Showing posts with label salamander. Show all posts
Showing posts with label salamander. Show all posts

Tuesday, May 12, 2009

Toyohira, Hiroshima

48 Hours. 26 of 600

This is the draincover for the town of Toyohira, now a part of Kitahiroshima in western Hiroshima Prefecture. It's a picture of buckwheat, soba in Japanese, and one can presume that its a major crop in the area. We were driving through the area on Route 433 heading across country on back roads towards Kyushu.

48 Hours. 22 of 600

As is usual, whenever we spy a torii we stop so I can explore the shrine. There was nothing of particular note at this shrine in Shijihara village except the biggest plastic shimenawa I've ever seen.

48 Hours. 29 of 600

However, on the way into the shrine we spied a thatched roof nearby that turns out to be the only remaining thatched roof temple gate in Hiroshima.

48 Hours. 33 of 600

The temple, Jodo-ji, was fairly large with a good collection of carvings and statues, dragons etc. The priests wife came out to greet us and then spent an hour taking us around the temple.

48 Hours. 46 of 600

The gardens on 3 sides of the temple property were extensive and rather nice. I remember thinking that if this was in Kyoto there would have been a hefty entrance fee, but we were getting a free guided tour. The gardens were not built by anyone famous, just 15 generations of the temple priests.

48 Hours. 42 of 600

The roof of the main hall was impressively large. I always feel pleased with myself whenever I'm off exploring the backroads and discover something really nice, and I was really chuffed with having discovered this place. But there was more, the priests wife beckoned us to follow and she took us behind the temple to a spot where a BBC film crew had spent 3 months making a documentary, for here was a breeding spot of a rare, threatened creature, the worlds second-largest Salamander, the Japanese Giant salamander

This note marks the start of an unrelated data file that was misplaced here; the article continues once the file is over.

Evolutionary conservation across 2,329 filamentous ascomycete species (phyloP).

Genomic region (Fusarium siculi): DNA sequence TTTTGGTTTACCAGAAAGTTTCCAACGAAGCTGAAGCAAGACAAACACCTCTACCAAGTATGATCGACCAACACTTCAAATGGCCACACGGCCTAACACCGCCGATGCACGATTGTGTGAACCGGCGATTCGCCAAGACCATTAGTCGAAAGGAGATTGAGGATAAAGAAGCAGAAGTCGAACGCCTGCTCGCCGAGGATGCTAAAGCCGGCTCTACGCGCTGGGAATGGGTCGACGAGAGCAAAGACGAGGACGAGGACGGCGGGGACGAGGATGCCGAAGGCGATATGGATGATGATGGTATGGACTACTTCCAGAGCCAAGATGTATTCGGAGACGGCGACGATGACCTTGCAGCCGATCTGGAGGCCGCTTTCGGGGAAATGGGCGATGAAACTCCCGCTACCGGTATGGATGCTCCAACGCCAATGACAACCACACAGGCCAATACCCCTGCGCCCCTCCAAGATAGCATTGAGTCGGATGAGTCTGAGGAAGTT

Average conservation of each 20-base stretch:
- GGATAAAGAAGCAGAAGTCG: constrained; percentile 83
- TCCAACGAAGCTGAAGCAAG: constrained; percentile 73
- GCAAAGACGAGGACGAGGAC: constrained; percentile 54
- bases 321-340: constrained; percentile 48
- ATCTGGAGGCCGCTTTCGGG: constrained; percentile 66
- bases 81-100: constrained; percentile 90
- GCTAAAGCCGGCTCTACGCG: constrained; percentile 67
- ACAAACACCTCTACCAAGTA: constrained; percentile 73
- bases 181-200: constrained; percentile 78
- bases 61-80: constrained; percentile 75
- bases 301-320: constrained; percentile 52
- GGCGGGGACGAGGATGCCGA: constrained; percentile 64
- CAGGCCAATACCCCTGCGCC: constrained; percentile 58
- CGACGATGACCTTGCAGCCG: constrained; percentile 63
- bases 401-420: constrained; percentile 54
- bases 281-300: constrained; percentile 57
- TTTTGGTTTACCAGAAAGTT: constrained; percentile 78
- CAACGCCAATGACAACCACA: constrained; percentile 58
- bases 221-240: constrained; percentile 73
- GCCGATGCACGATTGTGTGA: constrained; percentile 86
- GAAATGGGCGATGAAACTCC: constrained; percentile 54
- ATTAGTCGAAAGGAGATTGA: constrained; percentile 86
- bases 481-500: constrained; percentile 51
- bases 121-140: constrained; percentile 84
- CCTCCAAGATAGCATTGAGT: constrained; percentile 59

48 Hours. 51 of 600

They had a craft workshop where kids from all over come and make models of the salamander and learn about it's ecology and why it's threatened with extinction. I'll post more about this creature later as it can be found in our local river.

So, a brief stop to check out a shrine turned into a pleasant 2 hours with history, art, gardens, and ecology, all for free!!

Sunday, September 7, 2008

Dogo salamanders


Yet another manhole cover from the village of Tsuma on Dogo, the largest of the Oki Islands. It shows freshwater salamander, known as sanshowo in Japanese. In my area they are called hanzake, and we have the largest salamanders on the planet, but thats another post.


Dogo and the rest of the Oki Islands are rightfully famous for thie seafood and wondeful clear waters, great for swimming, scuba diving, and fishing.